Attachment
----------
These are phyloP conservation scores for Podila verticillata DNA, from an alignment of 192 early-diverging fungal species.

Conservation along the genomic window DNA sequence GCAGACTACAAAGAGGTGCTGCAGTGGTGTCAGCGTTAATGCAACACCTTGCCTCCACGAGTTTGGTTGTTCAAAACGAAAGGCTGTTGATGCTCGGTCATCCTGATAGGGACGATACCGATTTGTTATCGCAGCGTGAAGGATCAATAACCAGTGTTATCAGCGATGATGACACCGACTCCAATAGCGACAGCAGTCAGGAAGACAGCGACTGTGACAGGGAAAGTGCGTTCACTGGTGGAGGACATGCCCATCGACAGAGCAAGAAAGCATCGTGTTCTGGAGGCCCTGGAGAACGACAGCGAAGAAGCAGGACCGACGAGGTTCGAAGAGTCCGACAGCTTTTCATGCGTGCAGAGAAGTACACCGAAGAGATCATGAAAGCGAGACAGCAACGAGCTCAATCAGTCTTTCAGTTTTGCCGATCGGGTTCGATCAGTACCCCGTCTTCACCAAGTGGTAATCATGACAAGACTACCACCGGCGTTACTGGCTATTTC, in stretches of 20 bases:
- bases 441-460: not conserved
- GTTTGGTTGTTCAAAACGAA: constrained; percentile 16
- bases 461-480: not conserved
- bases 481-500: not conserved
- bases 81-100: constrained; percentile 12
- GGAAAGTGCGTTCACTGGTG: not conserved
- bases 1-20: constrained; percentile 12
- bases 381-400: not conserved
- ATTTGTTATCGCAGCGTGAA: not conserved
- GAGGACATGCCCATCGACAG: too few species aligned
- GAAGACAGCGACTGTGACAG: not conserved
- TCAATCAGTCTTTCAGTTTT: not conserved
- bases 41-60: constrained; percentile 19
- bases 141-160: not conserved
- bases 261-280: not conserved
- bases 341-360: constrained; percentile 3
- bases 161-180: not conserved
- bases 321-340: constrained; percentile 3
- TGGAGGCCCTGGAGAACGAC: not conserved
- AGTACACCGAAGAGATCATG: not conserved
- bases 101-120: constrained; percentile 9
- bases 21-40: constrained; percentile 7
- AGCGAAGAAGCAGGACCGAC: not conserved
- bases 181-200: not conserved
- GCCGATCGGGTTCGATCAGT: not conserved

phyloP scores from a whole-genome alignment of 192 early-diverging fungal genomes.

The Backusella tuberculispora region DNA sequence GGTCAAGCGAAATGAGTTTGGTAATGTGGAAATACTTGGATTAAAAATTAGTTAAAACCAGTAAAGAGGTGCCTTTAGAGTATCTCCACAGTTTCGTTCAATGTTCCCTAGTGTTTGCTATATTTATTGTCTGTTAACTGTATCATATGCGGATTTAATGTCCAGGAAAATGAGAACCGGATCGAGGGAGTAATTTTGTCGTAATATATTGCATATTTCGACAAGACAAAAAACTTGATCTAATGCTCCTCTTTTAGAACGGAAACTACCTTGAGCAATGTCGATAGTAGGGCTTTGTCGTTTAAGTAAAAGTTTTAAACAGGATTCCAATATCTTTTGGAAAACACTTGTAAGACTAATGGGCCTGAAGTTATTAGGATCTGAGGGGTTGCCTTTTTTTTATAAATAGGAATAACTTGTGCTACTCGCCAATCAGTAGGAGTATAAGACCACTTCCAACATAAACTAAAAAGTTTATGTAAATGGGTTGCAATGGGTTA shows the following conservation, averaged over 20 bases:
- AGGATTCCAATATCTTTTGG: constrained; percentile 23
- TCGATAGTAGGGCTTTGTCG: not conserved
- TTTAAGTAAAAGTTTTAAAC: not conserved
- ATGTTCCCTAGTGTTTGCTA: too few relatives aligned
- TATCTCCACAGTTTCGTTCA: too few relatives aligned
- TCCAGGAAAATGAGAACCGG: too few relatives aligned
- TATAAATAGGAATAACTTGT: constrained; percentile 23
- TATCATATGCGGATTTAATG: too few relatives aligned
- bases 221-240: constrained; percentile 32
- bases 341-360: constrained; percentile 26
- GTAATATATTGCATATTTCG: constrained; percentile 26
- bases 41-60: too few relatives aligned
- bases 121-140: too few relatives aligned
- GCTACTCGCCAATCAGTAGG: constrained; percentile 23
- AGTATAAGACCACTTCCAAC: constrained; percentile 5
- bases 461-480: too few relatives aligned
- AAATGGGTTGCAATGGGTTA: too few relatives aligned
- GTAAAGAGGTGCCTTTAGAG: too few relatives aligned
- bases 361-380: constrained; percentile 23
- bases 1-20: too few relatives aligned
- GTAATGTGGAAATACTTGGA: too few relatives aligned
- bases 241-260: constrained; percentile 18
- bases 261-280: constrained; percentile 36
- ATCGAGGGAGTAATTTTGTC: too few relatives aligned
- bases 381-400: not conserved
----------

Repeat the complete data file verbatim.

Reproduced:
These are phyloP conservation scores for Podila verticillata DNA, from an alignment of 192 early-diverging fungal species.

Conservation along the genomic window DNA sequence GCAGACTACAAAGAGGTGCTGCAGTGGTGTCAGCGTTAATGCAACACCTTGCCTCCACGAGTTTGGTTGTTCAAAACGAAAGGCTGTTGATGCTCGGTCATCCTGATAGGGACGATACCGATTTGTTATCGCAGCGTGAAGGATCAATAACCAGTGTTATCAGCGATGATGACACCGACTCCAATAGCGACAGCAGTCAGGAAGACAGCGACTGTGACAGGGAAAGTGCGTTCACTGGTGGAGGACATGCCCATCGACAGAGCAAGAAAGCATCGTGTTCTGGAGGCCCTGGAGAACGACAGCGAAGAAGCAGGACCGACGAGGTTCGAAGAGTCCGACAGCTTTTCATGCGTGCAGAGAAGTACACCGAAGAGATCATGAAAGCGAGACAGCAACGAGCTCAATCAGTCTTTCAGTTTTGCCGATCGGGTTCGATCAGTACCCCGTCTTCACCAAGTGGTAATCATGACAAGACTACCACCGGCGTTACTGGCTATTTC, in stretches of 20 bases:
- bases 441-460: not conserved
- GTTTGGTTGTTCAAAACGAA: constrained; percentile 16
- bases 461-480: not conserved
- bases 481-500: not conserved
- bases 81-100: constrained; percentile 12
- GGAAAGTGCGTTCACTGGTG: not conserved
- bases 1-20: constrained; percentile 12
- bases 381-400: not conserved
- ATTTGTTATCGCAGCGTGAA: not conserved
- GAGGACATGCCCATCGACAG: too few species aligned
- GAAGACAGCGACTGTGACAG: not conserved
- TCAATCAGTCTTTCAGTTTT: not conserved
- bases 41-60: constrained; percentile 19
- bases 141-160: not conserved
- bases 261-280: not conserved
- bases 341-360: constrained; percentile 3
- bases 161-180: not conserved
- bases 321-340: constrained; percentile 3
- TGGAGGCCCTGGAGAACGAC: not conserved
- AGTACACCGAAGAGATCATG: not conserved
- bases 101-120: constrained; percentile 9
- bases 21-40: constrained; percentile 7
- AGCGAAGAAGCAGGACCGAC: not conserved
- bases 181-200: not conserved
- GCCGATCGGGTTCGATCAGT: not conserved

phyloP scores from a whole-genome alignment of 192 early-diverging fungal genomes.

The Backusella tuberculispora region DNA sequence GGTCAAGCGAAATGAGTTTGGTAATGTGGAAATACTTGGATTAAAAATTAGTTAAAACCAGTAAAGAGGTGCCTTTAGAGTATCTCCACAGTTTCGTTCAATGTTCCCTAGTGTTTGCTATATTTATTGTCTGTTAACTGTATCATATGCGGATTTAATGTCCAGGAAAATGAGAACCGGATCGAGGGAGTAATTTTGTCGTAATATATTGCATATTTCGACAAGACAAAAAACTTGATCTAATGCTCCTCTTTTAGAACGGAAACTACCTTGAGCAATGTCGATAGTAGGGCTTTGTCGTTTAAGTAAAAGTTTTAAACAGGATTCCAATATCTTTTGGAAAACACTTGTAAGACTAATGGGCCTGAAGTTATTAGGATCTGAGGGGTTGCCTTTTTTTTATAAATAGGAATAACTTGTGCTACTCGCCAATCAGTAGGAGTATAAGACCACTTCCAACATAAACTAAAAAGTTTATGTAAATGGGTTGCAATGGGTTA shows the following conservation, averaged over 20 bases:
- AGGATTCCAATATCTTTTGG: constrained; percentile 23
- TCGATAGTAGGGCTTTGTCG: not conserved
- TTTAAGTAAAAGTTTTAAAC: not conserved
- ATGTTCCCTAGTGTTTGCTA: too few relatives aligned
- TATCTCCACAGTTTCGTTCA: too few relatives aligned
- TCCAGGAAAATGAGAACCGG: too few relatives aligned
- TATAAATAGGAATAACTTGT: constrained; percentile 23
- TATCATATGCGGATTTAATG: too few relatives aligned
- bases 221-240: constrained; percentile 32
- bases 341-360: constrained; percentile 26
- GTAATATATTGCATATTTCG: constrained; percentile 26
- bases 41-60: too few relatives aligned
- bases 121-140: too few relatives aligned
- GCTACTCGCCAATCAGTAGG: constrained; percentile 23
- AGTATAAGACCACTTCCAAC: constrained; percentile 5
- bases 461-480: too few relatives aligned
- AAATGGGTTGCAATGGGTTA: too few relatives aligned
- GTAAAGAGGTGCCTTTAGAG: too few relatives aligned
- bases 361-380: constrained; percentile 23
- bases 1-20: too few relatives aligned
- GTAATGTGGAAATACTTGGA: too few relatives aligned
- bases 241-260: constrained; percentile 18
- bases 261-280: constrained; percentile 36
- ATCGAGGGAGTAATTTTGTC: too few relatives aligned
- bases 381-400: not conserved